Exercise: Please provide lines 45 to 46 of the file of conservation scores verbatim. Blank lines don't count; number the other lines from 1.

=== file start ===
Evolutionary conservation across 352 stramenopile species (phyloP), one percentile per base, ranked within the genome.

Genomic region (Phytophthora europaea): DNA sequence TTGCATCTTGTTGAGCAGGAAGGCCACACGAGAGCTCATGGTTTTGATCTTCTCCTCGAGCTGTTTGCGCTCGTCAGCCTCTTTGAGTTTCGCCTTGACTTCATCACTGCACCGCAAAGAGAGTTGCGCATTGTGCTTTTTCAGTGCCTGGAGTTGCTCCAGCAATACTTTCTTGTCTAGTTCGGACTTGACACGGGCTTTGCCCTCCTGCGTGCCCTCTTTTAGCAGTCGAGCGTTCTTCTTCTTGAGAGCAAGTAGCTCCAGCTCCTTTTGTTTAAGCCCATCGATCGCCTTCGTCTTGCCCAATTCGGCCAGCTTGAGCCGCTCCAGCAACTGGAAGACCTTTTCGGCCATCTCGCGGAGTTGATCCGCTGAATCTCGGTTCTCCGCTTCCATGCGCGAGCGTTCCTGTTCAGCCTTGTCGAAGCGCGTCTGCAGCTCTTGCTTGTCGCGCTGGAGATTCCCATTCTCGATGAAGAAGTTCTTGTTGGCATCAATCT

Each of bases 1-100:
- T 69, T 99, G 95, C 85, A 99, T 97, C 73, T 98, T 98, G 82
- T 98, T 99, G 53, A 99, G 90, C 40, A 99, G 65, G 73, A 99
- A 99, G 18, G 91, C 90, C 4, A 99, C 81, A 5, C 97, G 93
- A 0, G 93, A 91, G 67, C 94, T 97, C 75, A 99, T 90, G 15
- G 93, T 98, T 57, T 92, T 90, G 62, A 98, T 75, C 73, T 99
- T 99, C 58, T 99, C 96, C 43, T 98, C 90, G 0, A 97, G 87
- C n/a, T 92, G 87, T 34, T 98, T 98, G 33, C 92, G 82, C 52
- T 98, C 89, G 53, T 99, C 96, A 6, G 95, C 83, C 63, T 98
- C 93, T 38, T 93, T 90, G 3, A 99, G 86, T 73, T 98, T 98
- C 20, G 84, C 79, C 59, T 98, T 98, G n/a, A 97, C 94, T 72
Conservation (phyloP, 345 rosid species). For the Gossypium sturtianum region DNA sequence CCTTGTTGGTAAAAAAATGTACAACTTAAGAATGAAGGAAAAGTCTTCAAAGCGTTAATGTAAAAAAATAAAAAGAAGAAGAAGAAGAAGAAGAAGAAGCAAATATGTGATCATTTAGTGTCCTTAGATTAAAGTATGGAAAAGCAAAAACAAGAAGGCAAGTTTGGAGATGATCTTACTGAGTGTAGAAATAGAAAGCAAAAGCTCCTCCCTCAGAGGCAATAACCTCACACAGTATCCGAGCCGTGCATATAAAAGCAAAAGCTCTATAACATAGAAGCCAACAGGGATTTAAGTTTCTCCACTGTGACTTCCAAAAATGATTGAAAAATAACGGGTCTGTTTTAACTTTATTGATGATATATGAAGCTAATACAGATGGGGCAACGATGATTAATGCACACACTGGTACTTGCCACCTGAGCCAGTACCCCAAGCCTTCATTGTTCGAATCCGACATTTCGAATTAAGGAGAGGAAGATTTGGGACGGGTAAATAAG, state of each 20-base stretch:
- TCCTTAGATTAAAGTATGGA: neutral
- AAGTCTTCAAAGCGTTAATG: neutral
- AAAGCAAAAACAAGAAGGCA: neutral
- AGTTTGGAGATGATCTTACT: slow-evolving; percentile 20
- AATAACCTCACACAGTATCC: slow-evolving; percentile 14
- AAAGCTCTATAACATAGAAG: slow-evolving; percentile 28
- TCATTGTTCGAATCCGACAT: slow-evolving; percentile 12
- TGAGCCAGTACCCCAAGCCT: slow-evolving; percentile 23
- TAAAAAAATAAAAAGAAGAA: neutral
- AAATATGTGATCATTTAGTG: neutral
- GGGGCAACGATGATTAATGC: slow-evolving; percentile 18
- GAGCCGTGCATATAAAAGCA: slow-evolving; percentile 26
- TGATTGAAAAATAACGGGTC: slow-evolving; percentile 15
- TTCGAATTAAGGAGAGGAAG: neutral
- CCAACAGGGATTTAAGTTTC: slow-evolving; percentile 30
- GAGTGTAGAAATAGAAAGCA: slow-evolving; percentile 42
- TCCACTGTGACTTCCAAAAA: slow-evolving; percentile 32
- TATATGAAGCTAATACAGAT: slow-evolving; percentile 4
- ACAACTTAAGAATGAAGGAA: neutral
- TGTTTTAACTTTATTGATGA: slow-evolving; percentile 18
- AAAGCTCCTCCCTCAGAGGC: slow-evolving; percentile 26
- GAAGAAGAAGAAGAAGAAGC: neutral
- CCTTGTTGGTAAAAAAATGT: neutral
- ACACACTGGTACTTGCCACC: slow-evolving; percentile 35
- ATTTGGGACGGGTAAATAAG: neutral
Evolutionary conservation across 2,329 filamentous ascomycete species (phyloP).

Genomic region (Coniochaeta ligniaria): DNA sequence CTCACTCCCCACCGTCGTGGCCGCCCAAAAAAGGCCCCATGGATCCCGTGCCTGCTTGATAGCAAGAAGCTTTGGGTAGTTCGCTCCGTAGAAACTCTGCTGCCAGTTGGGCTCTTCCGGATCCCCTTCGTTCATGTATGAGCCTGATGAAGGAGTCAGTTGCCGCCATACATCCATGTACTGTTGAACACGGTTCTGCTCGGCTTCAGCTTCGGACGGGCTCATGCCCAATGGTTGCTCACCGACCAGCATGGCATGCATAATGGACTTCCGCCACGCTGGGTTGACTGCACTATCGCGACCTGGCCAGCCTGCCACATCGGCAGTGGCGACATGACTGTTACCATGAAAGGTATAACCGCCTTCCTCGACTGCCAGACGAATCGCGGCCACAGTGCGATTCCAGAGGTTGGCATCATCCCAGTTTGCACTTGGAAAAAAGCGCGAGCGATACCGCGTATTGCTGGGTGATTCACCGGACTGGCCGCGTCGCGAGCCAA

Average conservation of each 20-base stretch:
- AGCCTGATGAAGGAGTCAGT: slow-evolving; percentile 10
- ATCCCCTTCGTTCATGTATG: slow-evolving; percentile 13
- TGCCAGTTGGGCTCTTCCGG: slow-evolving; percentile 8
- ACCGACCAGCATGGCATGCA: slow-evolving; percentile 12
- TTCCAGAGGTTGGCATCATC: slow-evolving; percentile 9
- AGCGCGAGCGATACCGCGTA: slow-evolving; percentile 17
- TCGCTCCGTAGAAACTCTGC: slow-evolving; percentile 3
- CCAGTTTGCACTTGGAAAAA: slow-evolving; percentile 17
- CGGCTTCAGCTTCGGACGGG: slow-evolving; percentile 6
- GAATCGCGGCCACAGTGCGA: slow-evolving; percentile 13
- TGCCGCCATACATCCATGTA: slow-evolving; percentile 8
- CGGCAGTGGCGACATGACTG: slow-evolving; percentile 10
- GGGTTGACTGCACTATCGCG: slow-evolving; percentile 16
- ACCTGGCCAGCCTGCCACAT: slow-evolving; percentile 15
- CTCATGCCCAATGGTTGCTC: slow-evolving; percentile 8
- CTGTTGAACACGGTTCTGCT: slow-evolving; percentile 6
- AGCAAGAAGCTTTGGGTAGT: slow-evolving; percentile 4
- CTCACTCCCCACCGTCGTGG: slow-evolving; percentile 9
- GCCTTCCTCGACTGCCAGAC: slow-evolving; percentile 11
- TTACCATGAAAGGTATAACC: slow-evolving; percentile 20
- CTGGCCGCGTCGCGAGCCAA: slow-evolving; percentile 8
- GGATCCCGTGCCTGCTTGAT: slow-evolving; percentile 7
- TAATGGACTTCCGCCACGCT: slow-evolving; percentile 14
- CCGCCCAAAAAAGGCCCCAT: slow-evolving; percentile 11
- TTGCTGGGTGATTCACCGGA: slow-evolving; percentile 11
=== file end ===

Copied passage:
- TGCCAGTTGGGCTCTTCCGG: slow-evolving; percentile 8
- ACCGACCAGCATGGCATGCA: slow-evolving; percentile 12